Learning about Learning via People I don't Know via Twitter
Jennifer Maze (@JenGrayScience) is middle and high school science teacher in Colorado. I don't know her, but somewhere along the way I learned she was an educator to follow on Twitter. I've not been disappointed!
If I parsed her tweets from this weekend correctly, she attended a Google for Education Global Summit. She offered a torrent of tweets, one of which I'll tackle in Thursday's newsletter/post. Today I want to consider this tweet from Sunday.
|NASA World Wind is a great tool.|
What goal would an educator have
for its use in or outside of class?
Pick the learning goal, then the strategy, then the tool -- NEVER start with the tool! #gafesummitThat's the process I learned from my instructional designers at Penn State. I also learned that at Penn State classes are not aimed at teaching software packages. I'm guessing those who formally study education learn these ideas even earlier in their professional development than I did.
Goal-> Strategy -> Tool
In an ideal world, all educators, from K-12 up through graduate school, would identify learning goal(s), then select strategies and then find the right (technology) tools. Those marketing the educational technology tools commonly present their wares by leading with the tool. I'm thinking particularly of horizontal tools like GIS.
Here's how Esri markets its free access to ArcGIS Online for virtually any U.S. K-12 educational program via the ConnectED initiative:
Take Your Students to New PlacesFurther down the page there are references to inquiry and project based learning.
Free online mapping tools and activities for your school!
I think of inquiry based and project based learning as rather high level strategies. ArcGIS Online (the unnamed "online mapping tools" at the top of the page) is clearly a tool. Where are the goals that Esri hopes to address with these strategies and tools? In the activities.
The activities are not front and center but back and out of the way. That page lists resources likely familiar to my readers but not to most science, math or social studies teachers: GeoInquiries, Mapping our World and Thinking Spatially using GIS. The topics under each are not instructional goals, but topics: Remote Sensing, Geology, The Animal Kingdom.
Only when an interested educator digs down into the material will he or she find the goals. The standards supported and learning outcomes from the Remote Sensing GeoInquiry (pdf) include:
MS-ESS2-2 – Construct an explanation based on evidence for how geoscience pro- cesses have changed Earth’s surface at varying time and spatial scales.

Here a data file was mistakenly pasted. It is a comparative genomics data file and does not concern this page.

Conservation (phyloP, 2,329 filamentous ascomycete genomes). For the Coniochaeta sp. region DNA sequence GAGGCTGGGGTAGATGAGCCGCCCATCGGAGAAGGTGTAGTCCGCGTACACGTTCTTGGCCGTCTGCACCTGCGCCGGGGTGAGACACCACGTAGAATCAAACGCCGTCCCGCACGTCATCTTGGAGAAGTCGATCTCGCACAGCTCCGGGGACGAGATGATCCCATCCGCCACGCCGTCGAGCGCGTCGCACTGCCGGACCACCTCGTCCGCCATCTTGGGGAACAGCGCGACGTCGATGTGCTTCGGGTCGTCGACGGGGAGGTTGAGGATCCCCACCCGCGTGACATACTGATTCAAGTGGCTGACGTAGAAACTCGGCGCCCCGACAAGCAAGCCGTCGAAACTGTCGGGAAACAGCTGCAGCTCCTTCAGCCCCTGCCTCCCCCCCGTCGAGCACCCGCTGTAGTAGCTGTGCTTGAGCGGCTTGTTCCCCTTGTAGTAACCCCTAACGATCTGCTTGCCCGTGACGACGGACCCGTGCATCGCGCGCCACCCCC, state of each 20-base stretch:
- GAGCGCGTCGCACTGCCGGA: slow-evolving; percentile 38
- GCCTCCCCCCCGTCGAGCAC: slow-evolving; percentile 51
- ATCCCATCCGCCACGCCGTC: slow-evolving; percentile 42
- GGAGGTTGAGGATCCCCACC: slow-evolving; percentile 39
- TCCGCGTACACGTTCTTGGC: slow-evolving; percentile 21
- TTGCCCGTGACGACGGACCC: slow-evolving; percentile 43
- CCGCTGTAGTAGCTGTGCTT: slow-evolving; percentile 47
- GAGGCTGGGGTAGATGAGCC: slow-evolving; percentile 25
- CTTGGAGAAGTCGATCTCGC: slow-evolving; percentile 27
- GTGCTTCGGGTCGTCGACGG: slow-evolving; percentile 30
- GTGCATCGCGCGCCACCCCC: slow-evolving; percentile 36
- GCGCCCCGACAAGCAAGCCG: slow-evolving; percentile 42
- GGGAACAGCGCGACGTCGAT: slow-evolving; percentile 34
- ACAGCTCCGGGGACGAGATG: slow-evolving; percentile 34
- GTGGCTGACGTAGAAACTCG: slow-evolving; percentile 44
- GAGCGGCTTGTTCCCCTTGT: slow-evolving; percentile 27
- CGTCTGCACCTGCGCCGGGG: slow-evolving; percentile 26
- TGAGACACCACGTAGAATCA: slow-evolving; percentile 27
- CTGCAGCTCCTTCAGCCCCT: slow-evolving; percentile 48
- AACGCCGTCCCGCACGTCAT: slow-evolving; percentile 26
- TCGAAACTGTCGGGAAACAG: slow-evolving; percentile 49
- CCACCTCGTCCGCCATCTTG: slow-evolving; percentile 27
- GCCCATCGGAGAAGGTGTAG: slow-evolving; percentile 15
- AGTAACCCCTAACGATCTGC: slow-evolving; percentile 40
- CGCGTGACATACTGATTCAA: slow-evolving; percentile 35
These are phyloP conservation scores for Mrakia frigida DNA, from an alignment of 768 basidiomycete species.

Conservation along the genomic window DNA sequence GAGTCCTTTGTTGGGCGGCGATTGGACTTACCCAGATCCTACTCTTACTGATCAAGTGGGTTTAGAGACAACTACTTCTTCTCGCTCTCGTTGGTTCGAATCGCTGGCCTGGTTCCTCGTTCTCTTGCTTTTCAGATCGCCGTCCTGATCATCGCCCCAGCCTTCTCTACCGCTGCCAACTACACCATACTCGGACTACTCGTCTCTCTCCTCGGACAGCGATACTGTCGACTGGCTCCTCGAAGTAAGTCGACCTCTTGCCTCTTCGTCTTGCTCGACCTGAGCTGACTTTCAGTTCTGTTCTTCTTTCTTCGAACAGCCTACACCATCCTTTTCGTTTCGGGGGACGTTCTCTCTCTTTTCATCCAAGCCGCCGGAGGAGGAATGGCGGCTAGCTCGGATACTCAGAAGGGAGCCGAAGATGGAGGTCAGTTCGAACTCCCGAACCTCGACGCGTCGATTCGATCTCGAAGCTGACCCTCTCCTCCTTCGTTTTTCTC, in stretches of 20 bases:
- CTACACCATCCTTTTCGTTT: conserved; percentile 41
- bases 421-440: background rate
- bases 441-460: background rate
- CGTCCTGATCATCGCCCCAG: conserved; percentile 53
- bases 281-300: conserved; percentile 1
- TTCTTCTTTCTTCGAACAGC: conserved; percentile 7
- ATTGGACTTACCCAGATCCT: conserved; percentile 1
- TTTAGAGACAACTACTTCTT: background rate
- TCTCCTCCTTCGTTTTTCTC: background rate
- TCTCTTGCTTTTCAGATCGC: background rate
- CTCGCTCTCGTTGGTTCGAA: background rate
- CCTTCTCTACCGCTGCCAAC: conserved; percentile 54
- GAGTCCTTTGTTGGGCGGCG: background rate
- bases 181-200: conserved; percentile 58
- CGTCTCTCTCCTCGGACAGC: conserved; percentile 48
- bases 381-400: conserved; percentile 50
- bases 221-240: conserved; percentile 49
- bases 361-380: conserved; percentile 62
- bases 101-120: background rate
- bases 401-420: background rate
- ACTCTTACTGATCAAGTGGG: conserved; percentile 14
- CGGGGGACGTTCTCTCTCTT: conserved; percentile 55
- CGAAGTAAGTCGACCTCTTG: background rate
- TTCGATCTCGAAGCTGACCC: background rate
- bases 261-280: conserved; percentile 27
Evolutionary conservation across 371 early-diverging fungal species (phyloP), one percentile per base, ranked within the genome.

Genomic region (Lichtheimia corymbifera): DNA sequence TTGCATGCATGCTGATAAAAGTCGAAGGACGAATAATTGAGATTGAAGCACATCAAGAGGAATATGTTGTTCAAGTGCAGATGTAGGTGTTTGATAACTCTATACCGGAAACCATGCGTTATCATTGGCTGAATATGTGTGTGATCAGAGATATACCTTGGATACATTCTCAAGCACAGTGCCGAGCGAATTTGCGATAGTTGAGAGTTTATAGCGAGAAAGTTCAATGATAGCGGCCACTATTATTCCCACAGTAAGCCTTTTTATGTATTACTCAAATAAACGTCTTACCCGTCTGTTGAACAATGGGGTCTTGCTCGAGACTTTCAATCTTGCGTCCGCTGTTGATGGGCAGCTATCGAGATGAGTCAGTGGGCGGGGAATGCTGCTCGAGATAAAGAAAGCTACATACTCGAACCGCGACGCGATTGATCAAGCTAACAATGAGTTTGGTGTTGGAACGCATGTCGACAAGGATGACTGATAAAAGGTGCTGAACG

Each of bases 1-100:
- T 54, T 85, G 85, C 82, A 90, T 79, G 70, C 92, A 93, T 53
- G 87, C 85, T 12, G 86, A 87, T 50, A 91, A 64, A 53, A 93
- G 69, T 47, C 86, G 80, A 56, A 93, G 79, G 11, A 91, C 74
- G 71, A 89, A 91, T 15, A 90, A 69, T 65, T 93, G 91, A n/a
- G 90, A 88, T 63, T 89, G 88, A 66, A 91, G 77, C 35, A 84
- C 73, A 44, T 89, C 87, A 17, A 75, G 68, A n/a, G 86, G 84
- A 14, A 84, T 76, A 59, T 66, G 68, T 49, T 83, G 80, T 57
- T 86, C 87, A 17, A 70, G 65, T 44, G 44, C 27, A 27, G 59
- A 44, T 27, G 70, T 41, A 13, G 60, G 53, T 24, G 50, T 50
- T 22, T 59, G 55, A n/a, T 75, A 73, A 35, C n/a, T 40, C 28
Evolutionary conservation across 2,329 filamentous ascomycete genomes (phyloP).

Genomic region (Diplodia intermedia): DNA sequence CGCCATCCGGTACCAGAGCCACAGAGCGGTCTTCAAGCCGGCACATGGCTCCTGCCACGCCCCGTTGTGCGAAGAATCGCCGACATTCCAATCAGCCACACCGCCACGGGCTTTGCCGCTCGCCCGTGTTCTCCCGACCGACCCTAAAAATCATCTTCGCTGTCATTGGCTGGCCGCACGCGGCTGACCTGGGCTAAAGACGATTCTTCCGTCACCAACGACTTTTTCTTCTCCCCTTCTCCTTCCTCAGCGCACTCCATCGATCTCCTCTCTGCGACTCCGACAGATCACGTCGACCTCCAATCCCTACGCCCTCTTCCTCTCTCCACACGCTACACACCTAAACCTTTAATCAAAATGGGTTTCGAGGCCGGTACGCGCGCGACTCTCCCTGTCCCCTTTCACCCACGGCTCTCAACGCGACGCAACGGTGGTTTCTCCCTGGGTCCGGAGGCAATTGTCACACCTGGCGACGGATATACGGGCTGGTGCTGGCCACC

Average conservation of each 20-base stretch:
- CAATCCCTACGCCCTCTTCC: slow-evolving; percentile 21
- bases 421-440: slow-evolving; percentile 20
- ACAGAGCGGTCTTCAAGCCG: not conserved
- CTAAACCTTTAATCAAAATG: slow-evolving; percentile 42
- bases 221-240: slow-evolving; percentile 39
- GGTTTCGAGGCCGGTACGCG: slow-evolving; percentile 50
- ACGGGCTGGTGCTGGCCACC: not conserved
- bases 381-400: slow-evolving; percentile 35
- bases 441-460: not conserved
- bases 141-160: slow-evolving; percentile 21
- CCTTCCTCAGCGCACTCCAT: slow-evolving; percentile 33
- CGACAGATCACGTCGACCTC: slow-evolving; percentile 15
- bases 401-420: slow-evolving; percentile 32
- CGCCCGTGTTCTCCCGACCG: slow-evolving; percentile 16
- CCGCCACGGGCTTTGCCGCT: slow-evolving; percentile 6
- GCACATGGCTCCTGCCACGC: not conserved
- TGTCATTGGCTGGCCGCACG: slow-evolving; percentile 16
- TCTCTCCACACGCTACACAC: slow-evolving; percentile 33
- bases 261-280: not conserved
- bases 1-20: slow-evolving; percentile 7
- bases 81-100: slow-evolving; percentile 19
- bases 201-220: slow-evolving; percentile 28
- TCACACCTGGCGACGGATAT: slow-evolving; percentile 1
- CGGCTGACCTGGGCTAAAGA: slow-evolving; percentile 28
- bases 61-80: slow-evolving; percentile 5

• Students will assess housing choices based on natural hazard risks.Other GIS Education Pitches
• Students will determine the type of data necessary to assess natural hazard risk.
I highlighted Esri's efforts since its has a strong history of supporting GIS education from K-graduate school. Other companies and organizations looking to follow suit have typically focused on college and beyond, but with similar pitches that focus on the tool rather than educational goals:
- Mapbox: The wide world of mapping technology, now free for students and teachers.
- CartoDB: CartoDB is an affordable, open-source platform for students and educators to create, share, and publish scientific, data-driven maps.
- Hexagon Geospatial: We realize the future of the business and academic communities are inevitably intertwined, and by working together, we can help the world make smarter decisions.
- Geo for All: The motto of ICA-OSGeo Lab initiative is "Geo For All". Having free and open GI software is key for making possible for students from economically poor background worldwide also to be able to get geospatial education (without the need for high cost proprietary GI software ).
Thinking Out Loud
I wonder if responses of educators to Esri's ConnectED might be different if Esri lead with the educational goals that it can help achieve rather than the tools or the strategy? I wonder if GeoMentors would feel more comfortable introducing Esri's ConnectED as a way to tackle one or more educational goals rather than as cool technology?
I wonder how educators would respond to materials that detailed what goals educators had, the strategies they chose and details about the tool they ultimately chose? Would that be more compelling than the "tool first" communications that are so common?